Is (More) Fairness Needed in the English Insolvency Framework?

Image by Sasin Tipchai

Dr. Eugenio Vaccari, Lecturer in Law, University of Essex recently published an article in the Journal of International Banking Law and Regulation (Volume 35, Issue 4, pp. 135-147).

The publication, titled ‘Broken companies or broken system? Charting the English insolvency valuation framework in search for fairness’, adopts a normative approach to investigate the measurement of value in English insolvency and bankruptcy cases.

In the article, the most commonly used (by courts and practitioners alike) valuation techniques are assessed against a revised communitarian, fairness-orientated framework. Such framework is based on a modified version of Rawls, Finch and Radin’s social justice concepts of fairness.

Asking questions about fairness and fair value in insolvency is particularly important due to a variety of factors. These include the increased complexity of valuation cases, where intangible assets such as cryptocurrencies and intellectual property rights feature with increasing prominence and frequency. They also include the need to counteract the increasing risks of conflict of interests with some of the parties involved in these procedures, particularly in rescue proceedings.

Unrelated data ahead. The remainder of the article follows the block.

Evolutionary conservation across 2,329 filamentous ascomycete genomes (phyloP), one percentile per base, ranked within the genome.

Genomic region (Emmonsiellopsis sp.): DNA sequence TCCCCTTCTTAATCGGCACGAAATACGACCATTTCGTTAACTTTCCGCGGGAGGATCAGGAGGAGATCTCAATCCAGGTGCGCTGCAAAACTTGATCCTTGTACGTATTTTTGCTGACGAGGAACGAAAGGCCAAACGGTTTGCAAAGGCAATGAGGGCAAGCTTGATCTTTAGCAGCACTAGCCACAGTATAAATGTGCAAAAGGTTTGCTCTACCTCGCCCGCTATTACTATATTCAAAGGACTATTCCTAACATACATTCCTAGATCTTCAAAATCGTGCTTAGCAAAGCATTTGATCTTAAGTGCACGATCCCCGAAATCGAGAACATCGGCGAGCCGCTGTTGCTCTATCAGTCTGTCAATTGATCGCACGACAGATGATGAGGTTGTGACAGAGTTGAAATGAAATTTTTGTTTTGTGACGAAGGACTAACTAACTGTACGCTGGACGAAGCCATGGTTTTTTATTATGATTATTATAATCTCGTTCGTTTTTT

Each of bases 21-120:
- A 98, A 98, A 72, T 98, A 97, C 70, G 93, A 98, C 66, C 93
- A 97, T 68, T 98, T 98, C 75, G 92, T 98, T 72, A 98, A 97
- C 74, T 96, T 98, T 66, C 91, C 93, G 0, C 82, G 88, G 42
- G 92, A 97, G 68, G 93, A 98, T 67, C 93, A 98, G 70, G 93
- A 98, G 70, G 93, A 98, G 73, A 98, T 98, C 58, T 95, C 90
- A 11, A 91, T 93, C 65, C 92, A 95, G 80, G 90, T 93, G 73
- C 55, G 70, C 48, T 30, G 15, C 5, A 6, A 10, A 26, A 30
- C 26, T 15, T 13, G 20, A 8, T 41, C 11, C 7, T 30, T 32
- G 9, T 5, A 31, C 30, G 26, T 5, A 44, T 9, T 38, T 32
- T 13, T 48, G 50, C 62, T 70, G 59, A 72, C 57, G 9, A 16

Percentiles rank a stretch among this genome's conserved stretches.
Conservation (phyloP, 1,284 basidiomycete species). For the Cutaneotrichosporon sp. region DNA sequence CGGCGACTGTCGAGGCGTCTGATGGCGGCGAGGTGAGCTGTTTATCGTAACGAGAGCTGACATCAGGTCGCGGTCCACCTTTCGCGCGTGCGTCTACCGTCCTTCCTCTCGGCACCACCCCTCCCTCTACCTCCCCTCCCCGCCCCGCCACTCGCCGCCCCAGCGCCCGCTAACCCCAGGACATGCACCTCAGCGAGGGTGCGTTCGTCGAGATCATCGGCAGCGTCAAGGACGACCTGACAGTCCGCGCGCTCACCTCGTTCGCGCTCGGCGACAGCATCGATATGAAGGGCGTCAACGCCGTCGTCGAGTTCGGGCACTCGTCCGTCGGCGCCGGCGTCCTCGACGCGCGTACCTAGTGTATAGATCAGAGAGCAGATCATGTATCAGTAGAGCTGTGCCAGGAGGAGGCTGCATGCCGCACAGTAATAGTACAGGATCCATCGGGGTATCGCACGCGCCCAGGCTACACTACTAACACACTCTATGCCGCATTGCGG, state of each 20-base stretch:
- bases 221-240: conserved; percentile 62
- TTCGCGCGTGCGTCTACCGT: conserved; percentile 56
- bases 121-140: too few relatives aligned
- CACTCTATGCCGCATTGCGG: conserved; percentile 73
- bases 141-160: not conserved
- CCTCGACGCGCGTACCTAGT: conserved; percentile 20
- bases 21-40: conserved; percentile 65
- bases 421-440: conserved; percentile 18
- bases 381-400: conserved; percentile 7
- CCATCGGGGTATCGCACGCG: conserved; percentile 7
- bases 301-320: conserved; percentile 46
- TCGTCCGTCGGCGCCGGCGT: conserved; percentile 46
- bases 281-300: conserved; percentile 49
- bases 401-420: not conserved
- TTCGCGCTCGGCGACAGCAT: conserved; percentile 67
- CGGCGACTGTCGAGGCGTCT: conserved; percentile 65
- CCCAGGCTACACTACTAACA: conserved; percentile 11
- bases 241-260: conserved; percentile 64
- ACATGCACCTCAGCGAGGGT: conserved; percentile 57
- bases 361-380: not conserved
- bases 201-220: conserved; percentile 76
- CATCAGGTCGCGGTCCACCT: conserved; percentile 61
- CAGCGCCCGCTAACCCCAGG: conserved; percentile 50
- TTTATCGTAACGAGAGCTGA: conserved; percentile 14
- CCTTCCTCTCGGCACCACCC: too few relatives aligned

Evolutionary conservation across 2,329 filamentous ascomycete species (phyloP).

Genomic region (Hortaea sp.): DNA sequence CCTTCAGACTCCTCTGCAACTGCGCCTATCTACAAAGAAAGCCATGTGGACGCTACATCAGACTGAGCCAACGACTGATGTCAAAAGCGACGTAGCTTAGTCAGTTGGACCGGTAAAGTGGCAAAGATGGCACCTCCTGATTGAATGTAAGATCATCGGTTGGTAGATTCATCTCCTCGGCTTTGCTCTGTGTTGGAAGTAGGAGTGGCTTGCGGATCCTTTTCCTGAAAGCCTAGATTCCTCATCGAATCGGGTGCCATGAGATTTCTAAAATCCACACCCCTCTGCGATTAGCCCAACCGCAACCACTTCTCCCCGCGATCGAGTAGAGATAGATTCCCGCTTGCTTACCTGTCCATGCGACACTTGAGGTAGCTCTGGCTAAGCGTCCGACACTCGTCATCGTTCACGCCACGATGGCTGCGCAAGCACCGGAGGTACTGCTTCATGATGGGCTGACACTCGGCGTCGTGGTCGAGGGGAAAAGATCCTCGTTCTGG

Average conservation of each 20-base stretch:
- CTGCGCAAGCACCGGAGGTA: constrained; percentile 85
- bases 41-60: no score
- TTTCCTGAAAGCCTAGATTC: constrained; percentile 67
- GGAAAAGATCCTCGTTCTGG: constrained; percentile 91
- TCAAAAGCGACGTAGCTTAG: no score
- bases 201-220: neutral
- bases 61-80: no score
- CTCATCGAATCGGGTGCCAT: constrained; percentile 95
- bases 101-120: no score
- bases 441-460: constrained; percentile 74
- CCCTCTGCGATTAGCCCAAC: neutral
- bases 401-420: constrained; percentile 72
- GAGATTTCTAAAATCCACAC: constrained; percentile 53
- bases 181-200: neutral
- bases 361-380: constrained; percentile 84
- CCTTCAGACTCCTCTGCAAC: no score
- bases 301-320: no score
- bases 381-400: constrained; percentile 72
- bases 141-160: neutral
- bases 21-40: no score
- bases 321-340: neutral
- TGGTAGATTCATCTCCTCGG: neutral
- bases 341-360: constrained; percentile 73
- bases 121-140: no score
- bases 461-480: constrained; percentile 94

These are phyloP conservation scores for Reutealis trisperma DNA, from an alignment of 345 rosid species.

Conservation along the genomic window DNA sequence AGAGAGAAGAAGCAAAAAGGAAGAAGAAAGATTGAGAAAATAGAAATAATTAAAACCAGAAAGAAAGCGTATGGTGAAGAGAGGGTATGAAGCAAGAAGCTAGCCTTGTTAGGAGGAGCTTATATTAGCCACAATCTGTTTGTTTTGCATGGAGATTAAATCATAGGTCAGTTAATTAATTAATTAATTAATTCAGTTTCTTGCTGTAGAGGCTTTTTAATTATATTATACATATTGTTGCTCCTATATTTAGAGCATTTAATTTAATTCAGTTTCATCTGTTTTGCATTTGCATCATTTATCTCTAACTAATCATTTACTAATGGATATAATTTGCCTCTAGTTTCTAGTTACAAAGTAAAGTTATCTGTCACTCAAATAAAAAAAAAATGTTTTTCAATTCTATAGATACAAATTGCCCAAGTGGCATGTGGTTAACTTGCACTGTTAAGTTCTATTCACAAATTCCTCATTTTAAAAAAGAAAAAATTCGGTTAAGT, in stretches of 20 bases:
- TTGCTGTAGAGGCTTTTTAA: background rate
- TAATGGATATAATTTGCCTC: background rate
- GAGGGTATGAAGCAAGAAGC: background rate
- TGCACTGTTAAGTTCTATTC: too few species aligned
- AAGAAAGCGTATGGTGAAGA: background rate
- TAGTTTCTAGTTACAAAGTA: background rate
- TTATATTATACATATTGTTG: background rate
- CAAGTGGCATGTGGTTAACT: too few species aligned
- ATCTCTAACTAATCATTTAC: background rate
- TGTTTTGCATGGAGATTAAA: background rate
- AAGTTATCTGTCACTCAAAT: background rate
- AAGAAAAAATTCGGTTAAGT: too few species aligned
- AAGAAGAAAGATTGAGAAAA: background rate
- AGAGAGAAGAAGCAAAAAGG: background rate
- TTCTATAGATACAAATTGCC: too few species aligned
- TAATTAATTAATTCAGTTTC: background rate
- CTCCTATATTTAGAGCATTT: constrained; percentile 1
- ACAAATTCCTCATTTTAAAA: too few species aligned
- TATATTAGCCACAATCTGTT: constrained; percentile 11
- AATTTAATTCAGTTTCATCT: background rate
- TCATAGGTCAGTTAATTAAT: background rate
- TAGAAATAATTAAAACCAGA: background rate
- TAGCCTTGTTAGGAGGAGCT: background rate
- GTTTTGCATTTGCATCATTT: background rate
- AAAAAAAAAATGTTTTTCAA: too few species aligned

Answering questions about fairness in valuation cases can no longer be avoided due to the public outcry associated with the use of certain corporate insolvency procedures such as pre-packaged administrations to connected parties or company voluntary arrangements by large retailers to avoid or significantly reduce rents.

Dr. Vaccari’s article investigates the structural components of the notion of fairness, explains the need for a revised communitarian, fairness-orientated framework to measure value in insolvency, and suggests how this could be implemented in practice.

The publication is available on Westlaw, and Dr. Vaccari regularly discusses insolvency matters on Twitter (@eugevaccari86) and LinkedIn.

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